Based on evidence that she was the lessee of the premises where stolen tools and equipment were found, Beverly Harris was convicted of two counts of theft by receiving stolen property. She challenges the conviction on the ground of insufficient evidence. We reverse.
Construed in favor of the verdict, the evidence showed that Harris' husband with whom she lived participated in burglarizing Gunters Automotive. Another burglary at Gunters and at Dalton Industrial Systems also occurred shortly thereafter. The burglars took many of the stolen items to Harris' leased residence, where two months later police discovered the stolen equipment (including a floor jack, a tool and die set, and a welder) and the stolen tools (including wrenches, a socket set, and a sledge hammer). All of these items were found in a storage room at the back of the house, with the exception of a full tool box found in the living room of the house. The only witness to testify to Harris' knowledge of the items was her husband, who testified she knew nothing about them.
"Every person is presumed innocent until proved guilty. No person shall be convicted of a crime unless each element of such crime is proved beyond a reasonable doubt." OCGA 16-1-5
. OCGA 16-8-7
(a) sets forth the elements of the crime of theft by receiving stolen property:
A person commits the offense of theft by receiving stolen property when he receives, disposes of, or retains stolen property which he knows or should know was stolen unless the property is received, disposed of, or retained with intent to restore it to the owner. "Receiving" means acquiring possession or control or lending on the security of the property.
Scienter, i.e., the knowledge that the property was stolen, is an essential element of the crime. Dunbar v. State, 228 Ga. App. 104
, 107 (1) (b) (491 SE2d 166
) (1997). Here the only evidence presented by the State was that police found the stolen goods at the house Harris leased and occupied. Assuming such showed Harris possessed the goods, "evidence of unexplained possession of recently-stolen goods, standing alone, will not support a conviction for theft by receiving stolen goods, in that it is insufficient in itself to infer guilty knowledge." Weldon v. Barnes, 251 Ga. 689
, 691 (3) (309 SE2d 137
The State argues that because the tools were unusual and expensive and were plainly visible in the living room and storage room, and because Harris' husband was a burglar, the circumstantial evidence sufficed to provide the guilty knowledge. To support a conviction based on circumstantial evidence alone, the proved facts must exclude every reasonable hypothesis save that of defendant's guilt. OCGA 24-4-6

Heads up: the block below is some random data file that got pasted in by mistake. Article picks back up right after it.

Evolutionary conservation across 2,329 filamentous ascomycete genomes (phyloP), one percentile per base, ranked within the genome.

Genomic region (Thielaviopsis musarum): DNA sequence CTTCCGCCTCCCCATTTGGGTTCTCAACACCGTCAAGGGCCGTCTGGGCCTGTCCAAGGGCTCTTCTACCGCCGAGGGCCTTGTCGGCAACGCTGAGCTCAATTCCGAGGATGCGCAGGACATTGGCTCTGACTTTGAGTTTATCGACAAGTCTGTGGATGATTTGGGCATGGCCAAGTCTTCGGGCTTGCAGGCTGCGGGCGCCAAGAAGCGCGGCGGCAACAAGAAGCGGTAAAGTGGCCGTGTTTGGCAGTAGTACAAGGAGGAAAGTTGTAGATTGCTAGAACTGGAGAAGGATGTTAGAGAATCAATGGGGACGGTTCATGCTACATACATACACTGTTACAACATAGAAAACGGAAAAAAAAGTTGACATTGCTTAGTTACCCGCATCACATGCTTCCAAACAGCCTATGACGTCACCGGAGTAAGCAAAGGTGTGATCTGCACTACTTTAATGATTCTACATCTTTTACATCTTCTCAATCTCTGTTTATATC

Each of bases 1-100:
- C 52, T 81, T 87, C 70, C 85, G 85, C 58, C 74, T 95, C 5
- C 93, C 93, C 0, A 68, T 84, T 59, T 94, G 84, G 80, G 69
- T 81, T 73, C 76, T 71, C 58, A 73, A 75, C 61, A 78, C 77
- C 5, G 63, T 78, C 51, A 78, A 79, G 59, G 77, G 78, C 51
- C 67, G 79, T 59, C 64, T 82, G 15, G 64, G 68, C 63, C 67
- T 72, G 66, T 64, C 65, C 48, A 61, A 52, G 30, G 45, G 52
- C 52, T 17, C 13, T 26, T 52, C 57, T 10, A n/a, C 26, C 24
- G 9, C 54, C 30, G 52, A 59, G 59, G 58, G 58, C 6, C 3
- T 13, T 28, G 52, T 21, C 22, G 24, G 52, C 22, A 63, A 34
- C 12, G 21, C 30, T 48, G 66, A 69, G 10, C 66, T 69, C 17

; Patterson v. State, 159 Ga. App. 290
, 294 (283 SE2d 294
Here the State presented no evidence that Harris knew her husband was a burglar. The wrenches, socket sets, tool and die set, welder, sledge hammer, and car jack were not so inherently unusual or expensive (State witnesses estimated the combined value at $1,600) as to excite the suspicions of an ordinarily prudent person about their origin. Compare Dunbar, 228 Ga. App. at 107 (1) (b). To the contrary, Harris' husband had worked in various types of construction and finishing work, which could explain an innocent knowledge by her about his possessing various tools and equipment. Her husband's grandfather had owned a welding shop, and personal car maintenance was also presented as an alternative hypothesis. The State presented no evidence that would allow a jury to conclude that these other hypotheses as to Harris' knowledge regarding the stolen items were not viable alternatives.
Because the verdict of guilty was unsupportable as a matter of law (see Patterson, 159 Ga. App. at 294), we must reverse the conviction.
Coppedge, Leman & Ward, David L. McGuffey, for appellant. Kermit N. McManus, District Attorney, for appellee.